I'm seeing the ability foir get the geometric patterns of color with using the under-glazes that stay where you put them but the translucent colored glazes over them creating softening of the colors, more dimension and even a marbling  touch..   

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soooo, I clearly remember having a sheet of six elephants on a page and coloring them very fast.....and outside the lines.  Teacher handed it back and told me to color inside the lines.  I very carefully drew new lines around the elephants and colored to those lines.  

There was a parent-teacher conference involved.  My dad asked why the teacher was trying to suppress my natural creativity and had she see the painters of most of the 20th century??  I don't have a ton of memories of my dad as a kid, but they generally involve him defending my ability to grow and imagine and learn.  

That one incident turned out to be precognitive.....I am a rule breaker, color outside the lines, make new rules, and defy those that think their arbitrary rules are the end-a;; and be-all.   The one caveat is that one should know what the rules are so that one can break them CORRECTLY.  :D

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Long ago my mom was working on a grant project and I was offered the job of designing a coloring book. the grant was to promote local business, tourism, etc for a county of NE California. I did some great drawings of animals, but backed out of the project when they insisted I draw a logging truck. 

I was very messy when it came to coloring books and eventually got sick of the critiques from family members. However as a teen I did have a black velvet unicorn poster that I did with neon felt tips. Good times. 

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I had to read back through all of the posts to remember what had been posted. . .got a little blurry reading as I came across some by TJR. . still miss him.

 

best,

Pres

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I swung both ways. I practiced, enjoyed, and "honored" the precision and fine hand/fine eye needed to stay within the lines. I learned be disciplined, to exert control, and to be able reproduce something with exactness when desired. It is still a valued skill. Unfortunately, it took many years before I learned not to outline everything in black! 

I also just let fly with my own inclinations, decisions, and "philosophy".  Often got on the bad side of teachers for frustrating their efforts to teach, apparently the only way they knew how.   Eventually I was (thankfully) exposed to teachers/instructors with more going on upstairs than a need to assure that everyone followed the rules. People who bothered to explain "why", and could make a case for the importance of understanding that. As Ceallach noted, know the rules before rejecting/expanding on the best practices/correct techniques etc.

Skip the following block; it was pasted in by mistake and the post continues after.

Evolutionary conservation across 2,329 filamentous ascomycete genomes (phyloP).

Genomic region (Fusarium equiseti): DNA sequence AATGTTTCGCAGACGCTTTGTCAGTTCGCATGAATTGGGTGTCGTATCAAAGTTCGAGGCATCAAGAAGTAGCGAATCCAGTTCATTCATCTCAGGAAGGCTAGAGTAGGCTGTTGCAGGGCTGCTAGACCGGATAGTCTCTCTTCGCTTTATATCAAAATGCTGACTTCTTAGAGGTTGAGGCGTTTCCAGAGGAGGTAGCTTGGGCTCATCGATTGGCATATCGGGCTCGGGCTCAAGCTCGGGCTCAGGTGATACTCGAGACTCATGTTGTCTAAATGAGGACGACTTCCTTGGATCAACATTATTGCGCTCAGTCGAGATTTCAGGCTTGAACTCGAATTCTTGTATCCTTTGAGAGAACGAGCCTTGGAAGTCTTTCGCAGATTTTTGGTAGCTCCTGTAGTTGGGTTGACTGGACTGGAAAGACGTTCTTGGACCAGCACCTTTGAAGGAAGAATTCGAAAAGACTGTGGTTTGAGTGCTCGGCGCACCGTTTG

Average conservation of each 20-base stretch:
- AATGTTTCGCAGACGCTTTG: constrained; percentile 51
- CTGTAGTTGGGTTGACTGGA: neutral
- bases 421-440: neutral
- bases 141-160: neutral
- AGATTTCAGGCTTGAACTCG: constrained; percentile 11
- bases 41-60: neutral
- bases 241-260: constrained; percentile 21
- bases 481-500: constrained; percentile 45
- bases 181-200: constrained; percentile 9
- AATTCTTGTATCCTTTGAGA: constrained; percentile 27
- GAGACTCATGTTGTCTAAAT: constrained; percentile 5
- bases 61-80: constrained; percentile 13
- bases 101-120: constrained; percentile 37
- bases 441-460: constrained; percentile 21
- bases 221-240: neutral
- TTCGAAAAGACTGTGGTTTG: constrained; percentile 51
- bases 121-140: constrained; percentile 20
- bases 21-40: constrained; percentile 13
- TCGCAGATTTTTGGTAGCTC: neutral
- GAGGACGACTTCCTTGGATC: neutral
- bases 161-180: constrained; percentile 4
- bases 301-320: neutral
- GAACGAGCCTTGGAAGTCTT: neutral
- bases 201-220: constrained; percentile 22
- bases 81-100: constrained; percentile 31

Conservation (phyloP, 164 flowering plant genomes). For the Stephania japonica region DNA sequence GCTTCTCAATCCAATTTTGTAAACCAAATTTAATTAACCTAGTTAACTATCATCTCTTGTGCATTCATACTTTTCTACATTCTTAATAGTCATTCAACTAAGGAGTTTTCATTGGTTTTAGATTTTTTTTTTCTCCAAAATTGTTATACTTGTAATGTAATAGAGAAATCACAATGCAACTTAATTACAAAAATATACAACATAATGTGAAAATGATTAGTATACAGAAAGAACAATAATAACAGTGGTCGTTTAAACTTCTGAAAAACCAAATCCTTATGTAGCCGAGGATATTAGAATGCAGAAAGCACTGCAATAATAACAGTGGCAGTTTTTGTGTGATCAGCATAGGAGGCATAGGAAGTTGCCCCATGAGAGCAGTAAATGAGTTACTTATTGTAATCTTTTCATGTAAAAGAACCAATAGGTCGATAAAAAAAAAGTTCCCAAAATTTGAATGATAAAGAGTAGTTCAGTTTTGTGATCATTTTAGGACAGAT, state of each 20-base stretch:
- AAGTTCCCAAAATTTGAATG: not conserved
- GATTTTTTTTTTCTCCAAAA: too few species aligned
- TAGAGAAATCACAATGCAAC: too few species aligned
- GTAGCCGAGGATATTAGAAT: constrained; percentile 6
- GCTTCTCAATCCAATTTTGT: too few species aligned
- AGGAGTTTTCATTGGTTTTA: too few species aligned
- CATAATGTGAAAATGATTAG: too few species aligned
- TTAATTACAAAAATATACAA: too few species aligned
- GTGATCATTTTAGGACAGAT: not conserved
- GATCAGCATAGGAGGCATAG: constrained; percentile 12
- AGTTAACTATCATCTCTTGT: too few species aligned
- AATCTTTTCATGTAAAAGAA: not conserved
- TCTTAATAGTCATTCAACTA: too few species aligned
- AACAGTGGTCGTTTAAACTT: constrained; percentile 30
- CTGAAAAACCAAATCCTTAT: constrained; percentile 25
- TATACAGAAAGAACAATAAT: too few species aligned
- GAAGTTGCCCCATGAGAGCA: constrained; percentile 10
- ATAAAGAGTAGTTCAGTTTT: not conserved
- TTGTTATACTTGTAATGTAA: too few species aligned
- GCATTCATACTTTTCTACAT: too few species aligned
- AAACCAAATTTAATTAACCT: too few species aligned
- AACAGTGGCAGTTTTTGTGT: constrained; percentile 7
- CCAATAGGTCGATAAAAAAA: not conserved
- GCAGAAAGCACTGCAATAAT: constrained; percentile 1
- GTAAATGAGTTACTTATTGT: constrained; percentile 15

Now, when I incorporate flaws into my work, it is an intentional stance. That runs the risk of garnering assumptions (i.e. lack of skill or technical knowledge) but to me it is worth it  for people to be challenged about what they think "perfection" is, or what standards are all about. When are certain criteria essential? When are they irrelevant or counter-productive? Where is the line? Is there a line? We judge works of art as good or bad all the time...with zillions of dollars attached to how we "value" it.  How to juxtapose the Basquait with the Da Vinci? Does context matter? (Personally, I'll take Leonardo's within-the-lines  over Jean-Michael's no-lines any day, but I digress....LOL).  

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I don't think I had any idea what the lines were for since I did not learn how to read until seventh grade's, despite parents and schools diligent efforts.  Lines ,reading etc. all seemed like a waste of time to me.

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Still painstakingly coloring and glazing inside the lines - but they're lines that l have drawn myself, usually. 

I always envied my friends who could approach glazing in that happy-go-lucky slapdash way and have brilliant, stunning results. However, they could not usually tell me how they did it, nor could they duplicate them, although that just seemed to make all those successes more precious. On the other hand, they often had difficulties when they were trying to get a particular result.